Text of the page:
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1.3 Importance

2 years ago

2 min read

Hydroponics and intensive RAS each have ecological and economical drawbacks when considered individually. Hydroponic crops rely on chemical fertilizers that are expensive, hard to source, and in some cases are derived from rapidly disappearing natural resources. In intensive fish production, concentrated wastes are generated (i.e. effluent) that require expensive treatment methods, leading to poor consumer perception regarding environmental impacts. The high initial investment may be prohibitive to potential producers, as well. Aquaponics provides the opportunity to utilize aquaculture effluent while growing plants with a sustainable, cost-effective, and non-chemical nutrient source.

The integration of fish culture and plant production can provide several opportunities for farmers or producers, including sustainable agriculture, marketing versatility, and generation of multiple income streams. Environmentally, plant growth and yield in aquaponics can meet, or in some cases surpass, output values of either hydroponics or soil-based agriculture (Pantanella et al. 2011, Savidov et al. 2005). The shared core concepts of efficient water and land use, the ability to intensify crop production year round, and use in geographic areas not suitable for traditional agriculture has driven a recent increase in the popularity of aquaponics (Somerville et al. 2014).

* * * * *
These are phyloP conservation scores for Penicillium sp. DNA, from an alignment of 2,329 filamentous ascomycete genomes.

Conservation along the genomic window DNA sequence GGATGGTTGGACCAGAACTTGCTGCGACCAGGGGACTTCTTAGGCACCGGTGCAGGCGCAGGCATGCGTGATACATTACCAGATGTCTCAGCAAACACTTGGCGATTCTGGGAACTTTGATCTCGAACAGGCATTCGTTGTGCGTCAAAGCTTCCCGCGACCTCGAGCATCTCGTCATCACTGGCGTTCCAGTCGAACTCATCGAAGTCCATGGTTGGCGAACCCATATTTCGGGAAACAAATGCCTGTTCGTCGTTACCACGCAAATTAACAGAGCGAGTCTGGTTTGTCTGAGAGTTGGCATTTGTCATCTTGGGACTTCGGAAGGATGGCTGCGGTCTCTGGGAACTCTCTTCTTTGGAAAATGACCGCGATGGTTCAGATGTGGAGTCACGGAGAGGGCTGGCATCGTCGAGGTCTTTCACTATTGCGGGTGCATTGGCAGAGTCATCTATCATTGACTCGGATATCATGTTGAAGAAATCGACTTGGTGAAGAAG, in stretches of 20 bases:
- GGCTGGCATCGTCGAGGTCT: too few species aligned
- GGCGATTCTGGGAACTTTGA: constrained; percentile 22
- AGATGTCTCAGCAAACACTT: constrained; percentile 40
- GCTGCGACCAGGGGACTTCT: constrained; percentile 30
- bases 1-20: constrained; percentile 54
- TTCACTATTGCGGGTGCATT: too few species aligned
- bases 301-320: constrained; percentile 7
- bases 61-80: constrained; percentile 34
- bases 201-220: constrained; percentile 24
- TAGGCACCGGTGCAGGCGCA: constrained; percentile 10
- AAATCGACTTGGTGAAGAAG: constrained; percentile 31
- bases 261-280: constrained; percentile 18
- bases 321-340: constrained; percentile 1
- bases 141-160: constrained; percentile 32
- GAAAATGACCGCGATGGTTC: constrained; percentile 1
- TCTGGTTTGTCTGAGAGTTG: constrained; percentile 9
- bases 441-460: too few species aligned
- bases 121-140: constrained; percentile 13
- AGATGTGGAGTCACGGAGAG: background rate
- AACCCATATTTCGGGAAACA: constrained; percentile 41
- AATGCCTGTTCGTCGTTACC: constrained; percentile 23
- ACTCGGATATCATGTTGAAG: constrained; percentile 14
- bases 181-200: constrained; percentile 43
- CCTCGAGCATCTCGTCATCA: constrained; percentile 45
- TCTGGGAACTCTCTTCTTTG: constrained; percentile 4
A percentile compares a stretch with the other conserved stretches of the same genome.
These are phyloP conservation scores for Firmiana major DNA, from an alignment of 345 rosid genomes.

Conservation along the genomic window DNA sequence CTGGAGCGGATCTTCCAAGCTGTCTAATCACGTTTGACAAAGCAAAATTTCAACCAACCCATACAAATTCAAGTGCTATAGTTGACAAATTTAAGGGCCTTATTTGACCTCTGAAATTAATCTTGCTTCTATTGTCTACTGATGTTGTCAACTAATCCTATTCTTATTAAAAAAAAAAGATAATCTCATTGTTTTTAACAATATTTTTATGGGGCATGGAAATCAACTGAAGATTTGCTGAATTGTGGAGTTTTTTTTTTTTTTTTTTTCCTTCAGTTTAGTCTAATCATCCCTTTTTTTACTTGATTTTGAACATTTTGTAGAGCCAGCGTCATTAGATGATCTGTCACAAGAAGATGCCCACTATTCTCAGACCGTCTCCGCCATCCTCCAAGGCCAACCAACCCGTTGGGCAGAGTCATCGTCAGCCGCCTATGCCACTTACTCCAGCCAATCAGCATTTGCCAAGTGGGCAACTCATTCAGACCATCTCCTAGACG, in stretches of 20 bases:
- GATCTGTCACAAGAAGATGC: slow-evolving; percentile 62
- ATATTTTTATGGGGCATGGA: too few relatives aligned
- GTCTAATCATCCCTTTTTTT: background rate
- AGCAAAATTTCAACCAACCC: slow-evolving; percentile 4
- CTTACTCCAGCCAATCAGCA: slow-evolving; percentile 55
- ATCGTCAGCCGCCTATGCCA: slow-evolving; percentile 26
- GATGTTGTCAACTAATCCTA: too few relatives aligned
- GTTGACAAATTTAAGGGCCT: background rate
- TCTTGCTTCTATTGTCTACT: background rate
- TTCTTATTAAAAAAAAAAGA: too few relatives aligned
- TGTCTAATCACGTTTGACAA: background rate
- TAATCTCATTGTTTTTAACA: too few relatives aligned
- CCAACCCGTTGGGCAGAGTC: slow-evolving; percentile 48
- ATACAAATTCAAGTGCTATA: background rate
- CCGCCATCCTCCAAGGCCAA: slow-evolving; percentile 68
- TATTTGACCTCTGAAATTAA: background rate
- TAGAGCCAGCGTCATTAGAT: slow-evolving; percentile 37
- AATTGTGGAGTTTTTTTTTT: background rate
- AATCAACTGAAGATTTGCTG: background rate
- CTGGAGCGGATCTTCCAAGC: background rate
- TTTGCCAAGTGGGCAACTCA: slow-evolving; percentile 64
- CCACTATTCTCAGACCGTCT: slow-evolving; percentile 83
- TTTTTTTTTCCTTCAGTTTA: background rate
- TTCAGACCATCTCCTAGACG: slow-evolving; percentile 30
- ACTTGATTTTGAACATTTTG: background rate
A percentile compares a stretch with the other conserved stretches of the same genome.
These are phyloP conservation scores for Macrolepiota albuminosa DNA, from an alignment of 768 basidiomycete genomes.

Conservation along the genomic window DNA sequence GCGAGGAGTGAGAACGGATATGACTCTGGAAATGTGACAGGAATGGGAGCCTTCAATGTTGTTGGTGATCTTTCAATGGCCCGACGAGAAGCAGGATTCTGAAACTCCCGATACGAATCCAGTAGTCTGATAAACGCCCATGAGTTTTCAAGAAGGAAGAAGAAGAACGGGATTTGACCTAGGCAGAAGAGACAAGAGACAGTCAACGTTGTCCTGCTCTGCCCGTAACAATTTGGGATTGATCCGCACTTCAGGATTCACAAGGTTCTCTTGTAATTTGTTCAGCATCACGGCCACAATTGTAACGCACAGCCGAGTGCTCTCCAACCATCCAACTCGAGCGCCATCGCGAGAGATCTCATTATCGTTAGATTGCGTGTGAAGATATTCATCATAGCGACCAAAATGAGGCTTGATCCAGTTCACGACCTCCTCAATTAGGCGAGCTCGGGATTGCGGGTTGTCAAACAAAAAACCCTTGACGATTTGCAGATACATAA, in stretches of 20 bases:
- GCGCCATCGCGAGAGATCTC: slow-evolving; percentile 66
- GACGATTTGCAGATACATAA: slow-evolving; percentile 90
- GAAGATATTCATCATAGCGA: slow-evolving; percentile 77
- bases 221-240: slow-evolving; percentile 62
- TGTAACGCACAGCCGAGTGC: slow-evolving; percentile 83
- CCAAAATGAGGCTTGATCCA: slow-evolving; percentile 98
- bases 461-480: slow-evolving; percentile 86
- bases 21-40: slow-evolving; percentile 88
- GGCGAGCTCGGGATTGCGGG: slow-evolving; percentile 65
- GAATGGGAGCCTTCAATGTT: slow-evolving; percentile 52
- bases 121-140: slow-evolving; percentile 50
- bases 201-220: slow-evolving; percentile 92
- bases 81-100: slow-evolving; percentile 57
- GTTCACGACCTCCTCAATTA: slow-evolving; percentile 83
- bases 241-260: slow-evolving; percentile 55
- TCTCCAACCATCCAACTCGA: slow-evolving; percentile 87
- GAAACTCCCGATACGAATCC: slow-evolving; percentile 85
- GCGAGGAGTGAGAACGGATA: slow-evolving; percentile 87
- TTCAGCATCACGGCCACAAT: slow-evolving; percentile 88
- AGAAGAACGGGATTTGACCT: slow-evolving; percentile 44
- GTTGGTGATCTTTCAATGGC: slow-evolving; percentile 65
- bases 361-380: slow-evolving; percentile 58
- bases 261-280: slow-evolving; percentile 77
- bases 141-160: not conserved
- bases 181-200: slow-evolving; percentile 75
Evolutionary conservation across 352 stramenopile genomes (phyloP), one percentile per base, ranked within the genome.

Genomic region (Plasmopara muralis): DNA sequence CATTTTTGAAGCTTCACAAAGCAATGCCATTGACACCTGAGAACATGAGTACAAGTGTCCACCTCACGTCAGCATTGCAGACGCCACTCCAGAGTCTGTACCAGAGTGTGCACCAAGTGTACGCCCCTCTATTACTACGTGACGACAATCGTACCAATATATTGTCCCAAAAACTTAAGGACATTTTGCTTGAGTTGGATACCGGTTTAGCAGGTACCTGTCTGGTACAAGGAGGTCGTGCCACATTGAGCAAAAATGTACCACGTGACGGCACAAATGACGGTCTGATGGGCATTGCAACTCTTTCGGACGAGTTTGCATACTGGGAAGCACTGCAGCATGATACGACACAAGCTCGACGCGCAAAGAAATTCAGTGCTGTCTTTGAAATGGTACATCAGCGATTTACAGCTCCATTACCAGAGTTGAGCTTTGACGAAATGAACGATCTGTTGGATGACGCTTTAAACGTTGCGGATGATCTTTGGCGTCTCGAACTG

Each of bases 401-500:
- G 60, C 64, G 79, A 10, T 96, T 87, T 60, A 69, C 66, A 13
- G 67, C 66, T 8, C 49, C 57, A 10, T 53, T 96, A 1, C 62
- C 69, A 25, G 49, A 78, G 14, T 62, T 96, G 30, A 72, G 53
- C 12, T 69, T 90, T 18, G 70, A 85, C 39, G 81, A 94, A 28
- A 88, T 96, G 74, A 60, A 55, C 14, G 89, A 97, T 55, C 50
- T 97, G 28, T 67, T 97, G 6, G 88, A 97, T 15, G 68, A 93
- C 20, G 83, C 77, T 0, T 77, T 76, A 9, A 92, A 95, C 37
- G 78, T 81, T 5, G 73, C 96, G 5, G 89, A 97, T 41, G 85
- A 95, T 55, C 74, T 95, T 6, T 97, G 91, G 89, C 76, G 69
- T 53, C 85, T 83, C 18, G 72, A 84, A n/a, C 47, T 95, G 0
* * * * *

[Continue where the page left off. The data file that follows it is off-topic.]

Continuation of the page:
While production values have been shown to be similar to both hydroponics and RAS (Pantanella 2013, Savidov et al. 2005), the integration of these systems can make it more difficult to manage. Many groups interested in aquaponic production are deterred by the high start-up cost and lack of proven models for success. Understanding that aquaponics is a complete ecosystem is essential to provide correct conditions for fish, plants, and bacteria, which are the three major groups of organisms that drive AP systems.

Source: Janelle Hager, Leigh Ann Bright, Josh Dusci, James Tidwell. 2021. Kentucky State University. Aquaponics Production Manual: A Practical Handbook for Growers.

Kentucky State University

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